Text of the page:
When limited-over cricket’s first double hundred was born in the erstwhile imperial outpost of Gwalior—the vestiges of regal majesty still intact and where you would befriend a million princely tales of courage and charisma—Shivendra Singh was scrupulously preparing for the 2010 World Cup, 320-odd km beyond it in Delhi. Though by no means a cricket devotee, there was a sense of pride in him that his hometown witnessed a landmark of such splendid enormity.
A few days later, he himself made Gwalior proud, smearing a spectacular goal against Pakistan in the opening fixture. His joy was fleeting though, as he was handed out a four-match ban for deliberately elbowing a Pakistani play, before it was reduced to two. Shivendra returned, but by this time India peeling through the exit door.
Nonetheless, Shivendra demonstrated his opportunism and effervescence in equal measure, and thereafter has been India’s first-choice centre forward, their baton-bearer inside the opposition arc. Fleet on foot, his ability to dupe his markers and thrust in, and ruffle the net with unrelenting accuracy indicates makes his stuff world-class.
The Olympics is an ideal podium to further his stakes. “I’m obviously pumped up for the event. After the World Cup, this is undoubtedly the biggest event of my life. There is real pressure but I will channelise it in a positive manner. The whole team is looking forward to making an impact,” told Shivendra, before leaving to France.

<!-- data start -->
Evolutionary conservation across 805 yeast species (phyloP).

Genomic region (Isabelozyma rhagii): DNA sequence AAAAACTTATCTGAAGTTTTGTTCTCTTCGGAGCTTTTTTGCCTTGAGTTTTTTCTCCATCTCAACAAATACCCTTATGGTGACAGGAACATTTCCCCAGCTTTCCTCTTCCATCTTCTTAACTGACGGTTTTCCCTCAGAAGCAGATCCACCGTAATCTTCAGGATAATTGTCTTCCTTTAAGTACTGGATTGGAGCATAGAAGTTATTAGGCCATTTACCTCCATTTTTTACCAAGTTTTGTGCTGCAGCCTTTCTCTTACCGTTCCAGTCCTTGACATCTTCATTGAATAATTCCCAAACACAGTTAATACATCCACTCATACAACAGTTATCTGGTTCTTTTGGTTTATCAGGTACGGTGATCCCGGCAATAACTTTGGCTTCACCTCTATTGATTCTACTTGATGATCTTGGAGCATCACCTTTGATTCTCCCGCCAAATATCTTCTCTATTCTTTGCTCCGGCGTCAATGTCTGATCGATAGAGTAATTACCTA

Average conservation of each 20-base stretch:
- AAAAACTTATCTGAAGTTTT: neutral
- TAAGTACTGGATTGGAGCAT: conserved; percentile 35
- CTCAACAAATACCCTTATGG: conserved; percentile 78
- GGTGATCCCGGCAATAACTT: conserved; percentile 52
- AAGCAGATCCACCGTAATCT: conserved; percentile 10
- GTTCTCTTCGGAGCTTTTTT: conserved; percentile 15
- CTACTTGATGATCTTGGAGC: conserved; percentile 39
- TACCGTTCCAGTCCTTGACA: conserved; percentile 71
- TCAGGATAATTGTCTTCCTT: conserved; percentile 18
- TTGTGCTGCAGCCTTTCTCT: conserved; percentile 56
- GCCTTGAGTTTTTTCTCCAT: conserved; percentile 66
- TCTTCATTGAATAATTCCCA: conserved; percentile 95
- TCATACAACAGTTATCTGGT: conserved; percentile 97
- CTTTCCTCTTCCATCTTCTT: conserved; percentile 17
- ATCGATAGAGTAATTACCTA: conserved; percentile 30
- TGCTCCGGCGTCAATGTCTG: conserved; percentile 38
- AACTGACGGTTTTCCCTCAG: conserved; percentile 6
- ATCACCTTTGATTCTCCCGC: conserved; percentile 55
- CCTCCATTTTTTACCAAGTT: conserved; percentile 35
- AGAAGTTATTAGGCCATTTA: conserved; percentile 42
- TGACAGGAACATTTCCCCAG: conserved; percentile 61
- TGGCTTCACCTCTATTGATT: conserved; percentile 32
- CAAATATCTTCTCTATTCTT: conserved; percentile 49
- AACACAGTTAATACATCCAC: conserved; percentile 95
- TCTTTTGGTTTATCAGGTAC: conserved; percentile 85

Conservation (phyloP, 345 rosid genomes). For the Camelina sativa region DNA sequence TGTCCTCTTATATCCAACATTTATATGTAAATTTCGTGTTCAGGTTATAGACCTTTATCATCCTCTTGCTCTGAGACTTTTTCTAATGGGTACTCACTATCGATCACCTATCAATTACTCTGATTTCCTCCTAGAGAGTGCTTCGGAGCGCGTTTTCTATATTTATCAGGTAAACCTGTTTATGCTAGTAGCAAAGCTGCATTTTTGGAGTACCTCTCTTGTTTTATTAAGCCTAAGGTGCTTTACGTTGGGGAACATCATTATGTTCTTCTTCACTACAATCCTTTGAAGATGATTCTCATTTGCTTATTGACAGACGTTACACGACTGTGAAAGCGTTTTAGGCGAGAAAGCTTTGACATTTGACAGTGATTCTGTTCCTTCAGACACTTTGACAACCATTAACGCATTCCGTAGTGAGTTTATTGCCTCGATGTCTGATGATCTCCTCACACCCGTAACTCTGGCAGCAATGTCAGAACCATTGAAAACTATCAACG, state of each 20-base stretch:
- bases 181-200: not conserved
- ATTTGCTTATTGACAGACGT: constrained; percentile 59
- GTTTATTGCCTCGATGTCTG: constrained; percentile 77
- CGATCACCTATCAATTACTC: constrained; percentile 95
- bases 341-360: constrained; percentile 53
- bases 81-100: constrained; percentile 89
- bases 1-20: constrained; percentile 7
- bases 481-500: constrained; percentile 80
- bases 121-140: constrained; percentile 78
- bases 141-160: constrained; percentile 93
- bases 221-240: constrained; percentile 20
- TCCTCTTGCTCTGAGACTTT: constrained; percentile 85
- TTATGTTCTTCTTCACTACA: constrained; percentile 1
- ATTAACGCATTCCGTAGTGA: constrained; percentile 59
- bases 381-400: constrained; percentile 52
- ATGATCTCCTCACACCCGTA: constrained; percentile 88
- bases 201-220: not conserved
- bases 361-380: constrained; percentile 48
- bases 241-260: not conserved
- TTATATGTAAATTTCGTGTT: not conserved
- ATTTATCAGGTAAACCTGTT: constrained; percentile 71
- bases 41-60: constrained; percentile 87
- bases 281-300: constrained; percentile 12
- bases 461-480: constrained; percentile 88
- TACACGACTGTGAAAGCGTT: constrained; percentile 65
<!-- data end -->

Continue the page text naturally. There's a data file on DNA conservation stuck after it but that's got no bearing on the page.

Though the Olympic qualifier wasn’t his most productive tournament, he rekindled his touch soon after, scoring in nearly every fixture. “I was returning from an injury and hence was rusty. But I have worked up my way gradually and have almost reached my peak form. I watched a few of my old videos and corrected a couple of technical glitches. I discussed those at length with the coaches,” said Shivendra, who is closing in on 150 senior caps.
According to him, coherence is India’s forte. “Of course, we have a lot of world-class players in our side but the key to our recent successes has been our team work and bonding. On and off the field, we complement and back each other. If we show such unity, we can spring a few surprises. We are not far behind of bigger teams” he averred.